Bearing quality is also important for street surfing. Good quality bearings allow for faster and longer rolling when pumping. Built-in shields help protect the bearings from damaging sideways forces when sliding the longboard during radical snapbacks.
So which longboard should I get for street surfing?
Now that you understand what street surfing is and the main qualities to look for in a street surfing longboard, you may still wonder how which longboard to choose for surfing on concrete.
It’s a pretty hard question as there are many many options, and so many factors at play such as your size and weight, your experience level with longboarding, your experience with other boardsports such as surfing, and the kind of riding you want to do.
If you have a street skater history and want to get into street surfing, one option is to get a good surfy cruiser like the uber-popular Landyachtz Dinghy ($140-$180) or the fantastic new Loaded Coyote ($200). These two boards are compact and very nimble, high-quality, great for carving the streets and surfing bowls while doing ollies and kick tricks. Pumping is not really part of their DNA, however.
If your goal is to get into surf-style pumping and carving while still enjoying a stable and comfortable ride for getting from point A to B, the Flow Wedge is a very good option – an affordable ($160) but good quality entry-level board, suitable for beginner street surfers.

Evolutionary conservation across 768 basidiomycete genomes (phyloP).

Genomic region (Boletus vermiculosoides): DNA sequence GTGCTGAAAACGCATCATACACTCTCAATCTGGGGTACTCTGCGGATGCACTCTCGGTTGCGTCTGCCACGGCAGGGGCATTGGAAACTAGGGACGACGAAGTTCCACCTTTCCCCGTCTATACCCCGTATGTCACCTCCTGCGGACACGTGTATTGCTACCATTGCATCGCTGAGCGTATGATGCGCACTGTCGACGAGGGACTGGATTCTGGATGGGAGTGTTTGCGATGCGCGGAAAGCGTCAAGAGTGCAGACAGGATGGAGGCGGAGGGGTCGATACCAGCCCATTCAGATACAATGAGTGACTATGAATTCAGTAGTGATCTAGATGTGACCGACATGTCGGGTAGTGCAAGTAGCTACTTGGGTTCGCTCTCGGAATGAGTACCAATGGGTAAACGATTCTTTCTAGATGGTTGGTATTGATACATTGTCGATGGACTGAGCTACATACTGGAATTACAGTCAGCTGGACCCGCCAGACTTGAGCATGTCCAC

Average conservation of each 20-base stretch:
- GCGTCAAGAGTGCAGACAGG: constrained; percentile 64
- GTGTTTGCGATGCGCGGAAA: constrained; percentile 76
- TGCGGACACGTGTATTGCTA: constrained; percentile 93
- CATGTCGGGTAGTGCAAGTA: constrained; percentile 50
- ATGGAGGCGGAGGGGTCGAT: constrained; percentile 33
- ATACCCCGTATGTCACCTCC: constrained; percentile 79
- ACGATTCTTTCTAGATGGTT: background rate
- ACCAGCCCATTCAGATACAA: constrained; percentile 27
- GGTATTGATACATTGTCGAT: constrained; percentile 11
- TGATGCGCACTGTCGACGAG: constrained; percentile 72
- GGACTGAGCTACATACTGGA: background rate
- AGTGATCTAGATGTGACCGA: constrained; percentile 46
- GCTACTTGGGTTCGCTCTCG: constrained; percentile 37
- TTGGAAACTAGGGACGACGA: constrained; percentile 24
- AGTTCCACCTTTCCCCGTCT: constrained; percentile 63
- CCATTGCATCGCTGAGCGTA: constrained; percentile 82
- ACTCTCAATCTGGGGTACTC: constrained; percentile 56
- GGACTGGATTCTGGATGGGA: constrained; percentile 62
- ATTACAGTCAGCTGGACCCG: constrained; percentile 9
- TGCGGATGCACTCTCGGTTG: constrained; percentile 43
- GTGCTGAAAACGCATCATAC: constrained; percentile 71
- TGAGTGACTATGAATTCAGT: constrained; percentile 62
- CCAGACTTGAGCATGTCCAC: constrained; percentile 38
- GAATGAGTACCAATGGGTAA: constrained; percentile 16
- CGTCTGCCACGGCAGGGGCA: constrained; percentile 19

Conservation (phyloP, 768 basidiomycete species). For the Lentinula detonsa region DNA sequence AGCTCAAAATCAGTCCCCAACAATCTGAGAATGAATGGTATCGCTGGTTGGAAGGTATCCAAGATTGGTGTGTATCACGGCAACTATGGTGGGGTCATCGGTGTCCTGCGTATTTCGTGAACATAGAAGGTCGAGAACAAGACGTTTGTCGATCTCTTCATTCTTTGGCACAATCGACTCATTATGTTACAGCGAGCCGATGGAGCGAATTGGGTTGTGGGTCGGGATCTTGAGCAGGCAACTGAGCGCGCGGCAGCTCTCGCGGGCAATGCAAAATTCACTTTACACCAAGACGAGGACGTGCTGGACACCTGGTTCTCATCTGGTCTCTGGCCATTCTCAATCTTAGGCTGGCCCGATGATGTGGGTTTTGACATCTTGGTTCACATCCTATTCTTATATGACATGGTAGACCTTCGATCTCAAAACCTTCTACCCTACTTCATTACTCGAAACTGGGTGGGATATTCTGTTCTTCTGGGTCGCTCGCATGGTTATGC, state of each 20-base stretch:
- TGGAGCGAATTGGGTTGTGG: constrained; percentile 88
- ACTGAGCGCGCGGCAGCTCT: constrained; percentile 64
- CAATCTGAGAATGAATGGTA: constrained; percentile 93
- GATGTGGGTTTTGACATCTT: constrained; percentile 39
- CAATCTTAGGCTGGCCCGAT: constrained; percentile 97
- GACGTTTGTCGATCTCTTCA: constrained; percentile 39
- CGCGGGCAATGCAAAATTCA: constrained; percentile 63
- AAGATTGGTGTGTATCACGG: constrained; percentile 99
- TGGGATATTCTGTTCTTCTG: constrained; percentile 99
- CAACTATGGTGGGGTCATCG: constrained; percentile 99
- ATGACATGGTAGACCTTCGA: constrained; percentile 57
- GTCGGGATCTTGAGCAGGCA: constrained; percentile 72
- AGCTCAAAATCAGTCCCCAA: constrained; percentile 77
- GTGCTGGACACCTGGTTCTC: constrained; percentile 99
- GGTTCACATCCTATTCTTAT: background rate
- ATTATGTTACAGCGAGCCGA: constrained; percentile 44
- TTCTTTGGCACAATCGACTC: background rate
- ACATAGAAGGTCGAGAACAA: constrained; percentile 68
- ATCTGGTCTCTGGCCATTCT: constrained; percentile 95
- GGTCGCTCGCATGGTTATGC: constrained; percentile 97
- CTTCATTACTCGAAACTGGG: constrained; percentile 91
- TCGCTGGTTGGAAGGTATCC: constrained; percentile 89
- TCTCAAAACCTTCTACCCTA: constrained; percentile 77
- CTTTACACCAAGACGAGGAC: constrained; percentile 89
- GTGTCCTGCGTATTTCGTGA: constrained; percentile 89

Slide surfskates also offer a similar level of stability but a bit more capabilities for more technical surf turns, surf pumping, and bowl riding, though at a slightly higher cost (< 200$).
Swelltech, in my opinion, makes the ultimate street surfing longboards with the closest feel to ocean shortboard surfing. These boards, however, are best suited for more advanced riders or for those with some boardsport experience, as they are quite unstable. They’re priced between $220 and $260.
A longboard fitted with Carver trucks is also a good option for surfing the streets. There are many boards to choose from, but I’ve personally been very happy with my Loaded Poke and my Loaded Omakase fitted with CX trucks. Both give me an awesome street surfing + pumping and commuting mix.
Still confused or torn between different options for your street surfing longboard? Drop me a line, I’ll try to answer and help you based on my knowledge and experience.
Also, check out the comments on this site (use the search box) as many many questions have already been asked and answered.
(1) Featured image courtesy of Swelltech @surfskate_brasil